She said she leaned toward not returning to school, considering there were only two months left in the year, adding the hybrid model made more sense because it limited contact with others.
"I'd rather stay home, stay safe, and wait for graduation," she said. "I do have a big family, and over the past year, I haven't been able to see them as much, and when I do, we're wearing masks in the house. I have a lot of people at risk in the home, two grandparents who are older and an aunt with cancer. My family has been very cautious about being around others."
Harmandeep Batth, a Tokay High School sophomore, said many of his classmates were already wary of returning to campus under the proposed hybrid model, but now a full-time return to campus scares them even more.
"I feel it would be amazing to go back, but safety-wise, I think the hybrid model would fit students better so that we can ease our way back into school," he said. "Someone told me it was unnecessary to go back to school for eight weeks. Students have adjusted to online (learning), and teachers have learned to teach with different styles. Not only are we going back for eight weeks, but we have to readjust to the in-person style."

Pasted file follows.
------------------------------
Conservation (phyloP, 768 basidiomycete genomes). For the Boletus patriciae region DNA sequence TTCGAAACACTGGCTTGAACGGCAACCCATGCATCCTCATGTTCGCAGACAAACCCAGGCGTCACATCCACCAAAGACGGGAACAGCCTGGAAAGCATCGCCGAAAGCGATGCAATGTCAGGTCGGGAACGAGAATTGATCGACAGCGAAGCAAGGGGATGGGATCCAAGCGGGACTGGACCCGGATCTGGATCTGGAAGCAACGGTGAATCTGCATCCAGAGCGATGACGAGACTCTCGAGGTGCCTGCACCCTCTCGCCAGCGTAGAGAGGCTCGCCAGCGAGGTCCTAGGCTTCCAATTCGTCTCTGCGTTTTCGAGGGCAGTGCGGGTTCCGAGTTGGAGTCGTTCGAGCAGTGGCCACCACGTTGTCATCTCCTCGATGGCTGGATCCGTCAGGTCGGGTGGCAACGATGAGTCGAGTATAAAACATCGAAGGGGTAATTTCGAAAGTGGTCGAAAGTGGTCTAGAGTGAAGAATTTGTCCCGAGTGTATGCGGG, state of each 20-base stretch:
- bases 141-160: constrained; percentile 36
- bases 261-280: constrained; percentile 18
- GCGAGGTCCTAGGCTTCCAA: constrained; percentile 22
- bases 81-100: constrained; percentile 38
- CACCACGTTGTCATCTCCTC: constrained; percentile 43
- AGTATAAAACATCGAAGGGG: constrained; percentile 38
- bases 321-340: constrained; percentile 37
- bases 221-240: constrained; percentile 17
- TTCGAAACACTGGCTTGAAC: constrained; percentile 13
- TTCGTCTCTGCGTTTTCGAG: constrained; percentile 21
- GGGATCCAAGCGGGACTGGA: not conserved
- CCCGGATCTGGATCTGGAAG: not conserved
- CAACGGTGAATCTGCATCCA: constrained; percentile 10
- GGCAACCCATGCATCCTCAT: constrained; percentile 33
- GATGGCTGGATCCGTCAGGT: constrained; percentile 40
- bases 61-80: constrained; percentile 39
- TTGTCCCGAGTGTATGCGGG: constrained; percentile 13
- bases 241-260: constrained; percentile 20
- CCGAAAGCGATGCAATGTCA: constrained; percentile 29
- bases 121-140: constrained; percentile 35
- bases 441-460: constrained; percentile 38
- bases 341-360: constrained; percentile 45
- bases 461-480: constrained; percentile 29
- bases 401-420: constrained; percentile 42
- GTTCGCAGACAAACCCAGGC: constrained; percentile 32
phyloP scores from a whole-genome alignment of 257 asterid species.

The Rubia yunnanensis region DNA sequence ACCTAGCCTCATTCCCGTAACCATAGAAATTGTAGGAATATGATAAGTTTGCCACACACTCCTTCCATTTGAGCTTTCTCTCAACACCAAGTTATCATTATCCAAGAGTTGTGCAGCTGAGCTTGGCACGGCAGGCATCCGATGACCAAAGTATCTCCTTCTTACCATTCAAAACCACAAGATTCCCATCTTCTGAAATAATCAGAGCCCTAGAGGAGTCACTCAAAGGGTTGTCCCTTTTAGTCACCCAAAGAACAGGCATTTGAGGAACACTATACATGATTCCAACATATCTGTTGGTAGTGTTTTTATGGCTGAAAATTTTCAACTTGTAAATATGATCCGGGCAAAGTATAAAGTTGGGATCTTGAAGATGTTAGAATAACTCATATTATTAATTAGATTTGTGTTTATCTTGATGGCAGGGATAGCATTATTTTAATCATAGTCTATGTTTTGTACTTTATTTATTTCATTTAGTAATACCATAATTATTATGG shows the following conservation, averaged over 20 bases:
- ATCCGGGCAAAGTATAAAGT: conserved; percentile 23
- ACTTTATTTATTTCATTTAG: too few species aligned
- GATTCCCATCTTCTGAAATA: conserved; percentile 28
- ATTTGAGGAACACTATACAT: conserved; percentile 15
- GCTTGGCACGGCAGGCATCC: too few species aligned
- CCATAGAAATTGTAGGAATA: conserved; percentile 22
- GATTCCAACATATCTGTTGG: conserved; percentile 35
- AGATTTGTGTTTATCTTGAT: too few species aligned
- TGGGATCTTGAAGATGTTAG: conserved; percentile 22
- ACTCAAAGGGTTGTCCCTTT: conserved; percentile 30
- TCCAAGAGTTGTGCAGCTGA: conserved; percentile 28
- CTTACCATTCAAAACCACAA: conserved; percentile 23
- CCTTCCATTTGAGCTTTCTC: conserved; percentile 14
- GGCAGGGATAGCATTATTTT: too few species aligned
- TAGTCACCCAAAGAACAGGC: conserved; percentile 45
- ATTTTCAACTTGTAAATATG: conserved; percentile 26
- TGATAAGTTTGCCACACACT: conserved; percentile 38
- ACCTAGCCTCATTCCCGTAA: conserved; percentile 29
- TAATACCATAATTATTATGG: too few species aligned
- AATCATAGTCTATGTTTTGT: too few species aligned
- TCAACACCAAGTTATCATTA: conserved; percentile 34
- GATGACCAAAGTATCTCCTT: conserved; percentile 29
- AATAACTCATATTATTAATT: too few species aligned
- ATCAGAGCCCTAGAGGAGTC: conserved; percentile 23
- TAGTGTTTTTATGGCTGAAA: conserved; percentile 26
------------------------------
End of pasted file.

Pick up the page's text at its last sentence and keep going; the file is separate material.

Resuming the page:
Parents, on the other hand, were excited their middle and high school students would be going back to school in the coming weeks.
Andrea Moccia said that while there are several varying reports from news media outlets and health experts on whether or not children can contract COVID, she said many are positive that they can return to school and be taught full-time without worrying about contracting the virus and taking it home.
"That's the best outcome I was hoping for from this meeting," she said. "My hope now is that the work really begins. We're excited to go back but there are still challenges that need to be worked out and I hope we can support each other and not undermine each other. I know we have to be forgiving and open-minded and excited and really kind of talk that same language to the kids so they feel safe. And they should feel safe about going to school. I know the concerns out there, but I hope we can keep reassuring them they can go back to school."
Brenda De La Torre asked the board to use the grant funding the district will receive for returning to campus on supplies teachers will need in the classroom. However, she urged the board and district to ask teachers what they need, rather than send them pre-ordered bundles of supplies they may never use.
"I ask you take a heavy look into what teachers need per site, per classroom," she said. "I ask you to not just give them bundles of things they're not going to need, but ask them what they need for students. Each site is different and each child is different. I know our teachers work tremendously hard to give our children an education they deserve. As some people are upset, I know they will do the right thing and put our children first."
The district will receive $9.4 million in grant funds from the state after students returned to campus on March 29, before an April 1 deadline. In addition, the district will also receive $20 million for learning loss and mental health programs for students.
Last week, Nichols-Washer said the funding is part of an overall $6.6 billion grant that replaces Gov. Gavin Newsom's original reopening proposal that was not passed by the state legislature in February.